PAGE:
Functional safety in times of rising cybercriminality

HIMA Australia

By Dr Alexander Horch*
Friday, 08 September, 2017


Adobestock 75113856

Every production process has inherent risks, and cybercriminality is now one of these risks. To achieve the greatest possible degree of safety and security in production processes, it is important for enterprises in the process industry to implement effective separation of their process control and safety systems.

Recently in Australia, some of the biggest businesses have been hit by cyber attacks from criminal elements. The Cadbury factory in Tasmania was the first Australian company to be hit, with the Petya ransomware bringing down its IT systems. The same cyber attack was also responsible for shutting down the monitoring system of Ukraine’s Chernobyl nuclear power plant.

Petya is the name given to a ransomware program that holds data hostage by scrambling it until a payment is made. It not only encrypts files but also a computer’s master boot record, thus ensuring that nobody can retrieve the affected information without first paying the criminals for a key.

Australia’s cyber safety minister, Dan Tehan, has warned that more Australian businesses could still be impacted by cyber attack. Leading industry analysts say that Australian companies are under constant cyber attack and that unreported attacks are rife.

For the process industry, it is crucial to take precautions against cyber attacks by having a safety system independent from the process control system. This offers the highest degree of safety and security in safety-critical applications.

To better understand the interaction of safety and security, it is helpful to clarify several terms. There are numerous definitions of safety; however, a general definition is that safety is the absence of danger. This means that a condition is safe when there are no prevailing hazards. It is frequently not possible to eliminate all possible risks, especially in complex systems, so people in the industry often say that safety means the absence of unacceptable risks.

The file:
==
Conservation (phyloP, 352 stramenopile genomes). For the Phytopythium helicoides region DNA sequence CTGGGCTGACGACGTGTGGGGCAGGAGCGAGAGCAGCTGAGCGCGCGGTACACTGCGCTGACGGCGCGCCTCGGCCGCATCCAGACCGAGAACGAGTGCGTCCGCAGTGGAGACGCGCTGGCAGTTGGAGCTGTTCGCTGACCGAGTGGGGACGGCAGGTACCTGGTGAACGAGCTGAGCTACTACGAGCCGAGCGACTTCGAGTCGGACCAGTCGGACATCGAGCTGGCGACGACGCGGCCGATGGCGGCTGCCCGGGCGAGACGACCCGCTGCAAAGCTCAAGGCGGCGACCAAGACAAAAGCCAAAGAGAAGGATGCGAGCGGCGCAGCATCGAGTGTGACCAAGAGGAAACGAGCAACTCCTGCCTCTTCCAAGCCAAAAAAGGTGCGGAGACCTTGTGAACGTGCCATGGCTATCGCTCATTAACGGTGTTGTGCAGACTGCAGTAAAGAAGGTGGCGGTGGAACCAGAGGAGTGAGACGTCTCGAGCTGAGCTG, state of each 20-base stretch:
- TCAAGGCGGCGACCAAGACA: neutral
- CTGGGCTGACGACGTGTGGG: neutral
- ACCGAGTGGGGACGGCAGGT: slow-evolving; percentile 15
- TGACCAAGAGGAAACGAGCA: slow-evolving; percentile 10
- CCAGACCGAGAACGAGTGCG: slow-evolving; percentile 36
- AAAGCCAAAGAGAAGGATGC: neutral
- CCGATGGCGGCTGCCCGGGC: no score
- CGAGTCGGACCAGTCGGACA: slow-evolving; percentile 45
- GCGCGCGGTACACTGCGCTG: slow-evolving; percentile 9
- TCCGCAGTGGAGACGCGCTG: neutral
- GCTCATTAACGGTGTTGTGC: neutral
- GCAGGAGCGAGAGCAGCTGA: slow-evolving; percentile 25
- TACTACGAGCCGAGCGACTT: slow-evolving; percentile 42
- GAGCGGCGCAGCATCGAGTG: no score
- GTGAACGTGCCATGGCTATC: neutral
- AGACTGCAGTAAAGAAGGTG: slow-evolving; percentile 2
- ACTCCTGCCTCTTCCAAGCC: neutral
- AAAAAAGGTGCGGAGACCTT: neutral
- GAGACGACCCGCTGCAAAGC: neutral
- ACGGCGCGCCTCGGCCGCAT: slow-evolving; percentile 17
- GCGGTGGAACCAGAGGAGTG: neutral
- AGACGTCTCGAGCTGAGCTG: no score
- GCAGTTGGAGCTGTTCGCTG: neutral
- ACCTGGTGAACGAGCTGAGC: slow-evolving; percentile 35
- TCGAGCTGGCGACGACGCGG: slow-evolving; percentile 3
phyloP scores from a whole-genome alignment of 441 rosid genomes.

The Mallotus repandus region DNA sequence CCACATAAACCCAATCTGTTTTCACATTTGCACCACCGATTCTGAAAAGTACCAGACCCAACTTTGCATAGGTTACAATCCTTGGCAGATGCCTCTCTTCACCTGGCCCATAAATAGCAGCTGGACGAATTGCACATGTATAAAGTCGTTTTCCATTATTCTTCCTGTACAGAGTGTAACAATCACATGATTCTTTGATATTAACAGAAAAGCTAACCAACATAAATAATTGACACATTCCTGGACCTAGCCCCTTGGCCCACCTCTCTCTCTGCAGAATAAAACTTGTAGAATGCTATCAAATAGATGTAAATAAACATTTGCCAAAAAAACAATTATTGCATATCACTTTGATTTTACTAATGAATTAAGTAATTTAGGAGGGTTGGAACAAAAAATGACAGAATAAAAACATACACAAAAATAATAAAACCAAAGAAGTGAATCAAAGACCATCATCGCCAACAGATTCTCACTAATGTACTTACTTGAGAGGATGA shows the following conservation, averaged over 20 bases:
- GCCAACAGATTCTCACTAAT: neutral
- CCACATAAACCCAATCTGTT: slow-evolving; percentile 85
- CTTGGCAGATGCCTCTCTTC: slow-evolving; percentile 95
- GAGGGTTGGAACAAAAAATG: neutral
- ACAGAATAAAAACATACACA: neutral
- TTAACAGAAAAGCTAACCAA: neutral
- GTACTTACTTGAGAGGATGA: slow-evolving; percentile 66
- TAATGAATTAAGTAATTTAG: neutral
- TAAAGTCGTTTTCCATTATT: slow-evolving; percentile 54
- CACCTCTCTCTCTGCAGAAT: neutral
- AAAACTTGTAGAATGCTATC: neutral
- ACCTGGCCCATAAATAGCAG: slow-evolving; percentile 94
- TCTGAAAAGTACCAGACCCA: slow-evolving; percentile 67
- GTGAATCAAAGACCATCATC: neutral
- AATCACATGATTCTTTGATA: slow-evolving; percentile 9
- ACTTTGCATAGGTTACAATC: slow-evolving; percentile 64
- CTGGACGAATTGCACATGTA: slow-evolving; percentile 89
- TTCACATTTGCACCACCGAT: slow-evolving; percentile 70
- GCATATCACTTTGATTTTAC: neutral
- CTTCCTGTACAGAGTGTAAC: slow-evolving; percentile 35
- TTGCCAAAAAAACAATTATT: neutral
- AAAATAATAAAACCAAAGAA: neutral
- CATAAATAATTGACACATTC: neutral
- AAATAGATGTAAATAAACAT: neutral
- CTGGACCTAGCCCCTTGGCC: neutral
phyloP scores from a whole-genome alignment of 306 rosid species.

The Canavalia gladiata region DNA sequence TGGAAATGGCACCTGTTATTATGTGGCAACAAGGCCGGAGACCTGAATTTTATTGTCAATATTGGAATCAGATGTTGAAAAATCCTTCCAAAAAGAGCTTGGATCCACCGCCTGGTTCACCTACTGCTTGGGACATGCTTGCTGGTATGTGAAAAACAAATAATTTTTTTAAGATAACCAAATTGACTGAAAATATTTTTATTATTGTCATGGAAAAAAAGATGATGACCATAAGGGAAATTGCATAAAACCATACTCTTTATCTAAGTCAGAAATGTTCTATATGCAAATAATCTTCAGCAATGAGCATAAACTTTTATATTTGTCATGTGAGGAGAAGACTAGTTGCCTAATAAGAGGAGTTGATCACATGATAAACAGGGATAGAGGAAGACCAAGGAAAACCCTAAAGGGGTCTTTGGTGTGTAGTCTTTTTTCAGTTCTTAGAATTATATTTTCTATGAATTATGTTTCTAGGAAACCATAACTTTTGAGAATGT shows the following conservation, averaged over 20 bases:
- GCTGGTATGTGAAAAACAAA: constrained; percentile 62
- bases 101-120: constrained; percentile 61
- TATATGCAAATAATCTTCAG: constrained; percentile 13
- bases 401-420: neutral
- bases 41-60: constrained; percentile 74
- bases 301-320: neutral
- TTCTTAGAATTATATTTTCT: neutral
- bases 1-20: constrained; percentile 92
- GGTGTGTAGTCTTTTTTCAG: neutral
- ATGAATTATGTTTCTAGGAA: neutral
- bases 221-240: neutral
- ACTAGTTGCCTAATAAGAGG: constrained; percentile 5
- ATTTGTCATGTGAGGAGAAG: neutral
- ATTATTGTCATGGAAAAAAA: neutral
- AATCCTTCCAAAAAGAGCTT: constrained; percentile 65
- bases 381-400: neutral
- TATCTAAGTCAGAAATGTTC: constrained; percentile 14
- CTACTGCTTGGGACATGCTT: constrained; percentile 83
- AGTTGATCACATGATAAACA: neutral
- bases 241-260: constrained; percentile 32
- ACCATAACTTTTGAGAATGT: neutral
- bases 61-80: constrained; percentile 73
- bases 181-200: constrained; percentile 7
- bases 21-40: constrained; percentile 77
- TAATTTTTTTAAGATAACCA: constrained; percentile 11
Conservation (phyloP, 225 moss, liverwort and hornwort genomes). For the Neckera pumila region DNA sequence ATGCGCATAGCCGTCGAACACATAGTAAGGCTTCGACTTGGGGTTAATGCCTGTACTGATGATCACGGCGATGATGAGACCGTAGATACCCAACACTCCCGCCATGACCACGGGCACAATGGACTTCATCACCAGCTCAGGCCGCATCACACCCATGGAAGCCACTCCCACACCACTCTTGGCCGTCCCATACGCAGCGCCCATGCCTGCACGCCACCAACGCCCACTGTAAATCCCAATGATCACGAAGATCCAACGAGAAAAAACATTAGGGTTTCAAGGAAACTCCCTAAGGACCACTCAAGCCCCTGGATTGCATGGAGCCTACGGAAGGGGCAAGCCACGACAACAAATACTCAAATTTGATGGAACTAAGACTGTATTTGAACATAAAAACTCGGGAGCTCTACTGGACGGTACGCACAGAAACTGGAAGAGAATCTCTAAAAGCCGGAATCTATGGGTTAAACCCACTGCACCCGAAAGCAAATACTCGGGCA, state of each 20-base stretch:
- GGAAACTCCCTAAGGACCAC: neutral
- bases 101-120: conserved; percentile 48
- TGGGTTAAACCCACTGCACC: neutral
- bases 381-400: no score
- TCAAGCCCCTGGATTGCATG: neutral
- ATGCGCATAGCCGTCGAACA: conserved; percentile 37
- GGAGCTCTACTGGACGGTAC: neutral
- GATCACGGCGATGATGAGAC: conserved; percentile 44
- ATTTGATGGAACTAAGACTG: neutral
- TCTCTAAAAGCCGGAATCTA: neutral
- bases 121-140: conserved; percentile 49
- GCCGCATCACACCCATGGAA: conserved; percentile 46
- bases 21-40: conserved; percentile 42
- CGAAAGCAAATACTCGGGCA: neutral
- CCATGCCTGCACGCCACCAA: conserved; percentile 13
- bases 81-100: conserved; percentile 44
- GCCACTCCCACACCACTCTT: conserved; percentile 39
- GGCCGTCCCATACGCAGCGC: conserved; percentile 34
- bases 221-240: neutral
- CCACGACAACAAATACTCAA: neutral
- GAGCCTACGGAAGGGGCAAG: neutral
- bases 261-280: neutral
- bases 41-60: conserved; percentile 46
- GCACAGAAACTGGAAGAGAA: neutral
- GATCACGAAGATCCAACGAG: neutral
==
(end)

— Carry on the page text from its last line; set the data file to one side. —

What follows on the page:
Reducing risks to an acceptable level is the task of functional safety. This means that the safety of an application depends on the function of a corresponding technical system, such as a safety controller. If this system fulfils its protective function, the application is regarded as functionally safe. This can be clarified by the following example: if oil is flowing out of a pipeline and endangering people in the vicinity, then this is a safety issue. If a system cannot prevent icing in a pipeline, even though that is exactly its task, and a critical situation subsequently arises, that is a functional safety issue.

Functional safety systems protect people, facilities and the environment. For example, they start up or shut down systems when hazardous situations arise suddenly and people do not respond or are not able to respond, or when other safety precautions are not adequate. Functional safety systems are intended to prevent accidents and avoid costly or undesirable downtime of equipment or systems.

Separate safety layers reduce risks

Enterprises in the process industry are becoming increasingly aware of the importance of relevant standards for the safety and profitability of their systems. The IEC 61511 standard for functional safety clearly defines the best way to reduce the risk of incidents and downtime. It prescribes separate safety layers for control, monitoring, prevention and containment, as well as emergency measures (see Figure 1). Each of these three layers provides specific functions for risk reduction, and collectively they mitigate the hazards arising from the entire production process.

Figure 1: Both the safety standard and the cybersecurity standard require separate safety layers.

Figure 1: Both the safety standard and the cybersecurity standard require separate safety layers.

IEC 61511 also prescribes independence, diversity and physical separation for each protection level. To fulfil these requirements, the functions of the different layers must be sufficiently independent of each other. It is not sufficient to use different I/O modules for the different layers because automation systems are also dependent on functions in I/O bus systems, CPUs and software. To be regarded as autonomous protection layers in accordance with IEC 61511, safety systems and process control systems must be based on different platforms, development foundations and philosophies. In concrete terms, this means that the system architecture must fundamentally be designed so that no component in the process control system level or the safety level can be used simultaneously.

Rising risk of cyber attacks

Since the attack by the Stuxnet virus on an industrial controller in 2010, we have known that industrial systems are vulnerable and are attractive targets for cyber attacks. In the last five to 10 years, the risk of cyber attacks on industrial systems has risen significantly due to increasing digitalisation. In addition to endangering information security, these attacks increasingly pose a direct threat to system safety.

System operators must be aware of these risks and actively address them. This can be done by means of various systems and measures to increase cybersecurity. Unlike functional safety systems, which are mainly intended to protect people, these systems and measures protect technical information systems against intentional or unintentional manipulation, and from attacks intended to disrupt production processes or steal industrial secrets.